|August 25, 2017||Joe Arpaio||United States District Court for the District of Arizona||October 5, 2017||N/A – Arpaio's pardon was issued after his conviction, but prior to his being sentenced.||Criminal contempt of court||Maricopa County, Arizona, was convicted of contempt of court and was awaiting sentencing. Arpaio was pardoned for one contempt offense of which he had been convicted (but not yet sentenced) and for any not-yet-charged offenses he may have committed in the same case.Former sheriff of|
|March 9, 2018||Kristian Saucier||United States District Court for the District of Connecticut||August 19, 2016||One year in prison||Unauthorized possession and retention of national defense information||Saucier was given an other-than-honorable discharge from the Navy. At sentencing, Saucier unsuccessfully argued for probation rather than imprisonment on the basis that Hillary Clinton was not indicted for her email controversy.|
|April 13, 2018||Lewis "Scooter" Libby||United States District Court for the District of Columbia||June 14, 2007||30 months of prison, two years of probation, and a $250,000 fine||Perjury and obstruction of justice||Convicted in connection with the CIA leak scandal. Pardoned following an earlier commutation by President George W. Bush in July 2007.|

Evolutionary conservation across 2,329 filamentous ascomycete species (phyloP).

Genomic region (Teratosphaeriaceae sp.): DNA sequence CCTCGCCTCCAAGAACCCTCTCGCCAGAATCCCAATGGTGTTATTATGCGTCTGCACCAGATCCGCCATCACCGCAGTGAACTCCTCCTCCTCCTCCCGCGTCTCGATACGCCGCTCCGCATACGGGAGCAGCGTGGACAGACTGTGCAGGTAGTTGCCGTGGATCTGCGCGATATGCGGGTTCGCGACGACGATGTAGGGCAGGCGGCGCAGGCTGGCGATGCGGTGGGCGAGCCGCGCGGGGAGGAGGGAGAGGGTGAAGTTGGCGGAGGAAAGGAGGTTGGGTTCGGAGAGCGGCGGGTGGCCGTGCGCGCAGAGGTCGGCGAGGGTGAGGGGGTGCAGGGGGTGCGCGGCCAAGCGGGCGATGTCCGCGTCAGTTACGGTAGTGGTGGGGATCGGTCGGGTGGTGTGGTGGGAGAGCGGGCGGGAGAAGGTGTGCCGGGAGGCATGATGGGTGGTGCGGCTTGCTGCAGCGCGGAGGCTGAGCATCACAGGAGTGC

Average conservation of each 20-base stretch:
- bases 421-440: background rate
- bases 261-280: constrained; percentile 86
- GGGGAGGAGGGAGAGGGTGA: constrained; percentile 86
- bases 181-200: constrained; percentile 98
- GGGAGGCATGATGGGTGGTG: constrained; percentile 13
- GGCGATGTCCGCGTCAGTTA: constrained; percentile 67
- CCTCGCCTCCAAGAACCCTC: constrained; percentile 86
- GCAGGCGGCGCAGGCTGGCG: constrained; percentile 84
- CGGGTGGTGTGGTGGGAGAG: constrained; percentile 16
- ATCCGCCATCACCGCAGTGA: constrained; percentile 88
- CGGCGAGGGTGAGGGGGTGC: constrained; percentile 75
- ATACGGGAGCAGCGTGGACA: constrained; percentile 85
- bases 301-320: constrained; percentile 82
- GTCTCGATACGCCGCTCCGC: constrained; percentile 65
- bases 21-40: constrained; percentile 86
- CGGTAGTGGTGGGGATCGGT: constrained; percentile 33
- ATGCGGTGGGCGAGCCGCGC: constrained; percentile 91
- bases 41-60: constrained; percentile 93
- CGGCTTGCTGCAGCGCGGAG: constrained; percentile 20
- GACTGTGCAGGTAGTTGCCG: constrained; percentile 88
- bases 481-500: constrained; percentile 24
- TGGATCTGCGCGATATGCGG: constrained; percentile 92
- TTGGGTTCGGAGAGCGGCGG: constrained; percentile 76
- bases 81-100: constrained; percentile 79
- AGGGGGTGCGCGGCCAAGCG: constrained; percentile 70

|May 24, 2018||Jack Johnson||United States District Court for the Northern District of Illinois||September 14, 1920||One year and one day in prison||Violation of the Mann Act||Convicted by an all-white jury in 1913 for traveling with his white girlfriend. It was then illegal to transport women across state lines for "immoral" purposes.|
|May 31, 2018||Dinesh D'Souza||United States District Court for the Southern District of New York||September 23, 2014||Five years of probation, eight months of supervision in a halfway house, and a $30,000 fine||Campaign finance violations||In 2014, D'Souza pleaded guilty to making illegal campaign contributions to the 2012 Senate campaign of his friend, Wendy Long.|
|July 10, 2018||
||United States District Court for the District of Oregon||October 7, 2015||Five years in prison||Arson||Father and son were convicted of arson in 2012. While initially sentenced to time served, their sentence was increased in 2015 to the mandatory 5-year minimum term under federal law. The increased sentence triggered protests which culminated in the armed occupation of a wildlife refuge. The Hammonds had rejected the protesters' assistance.|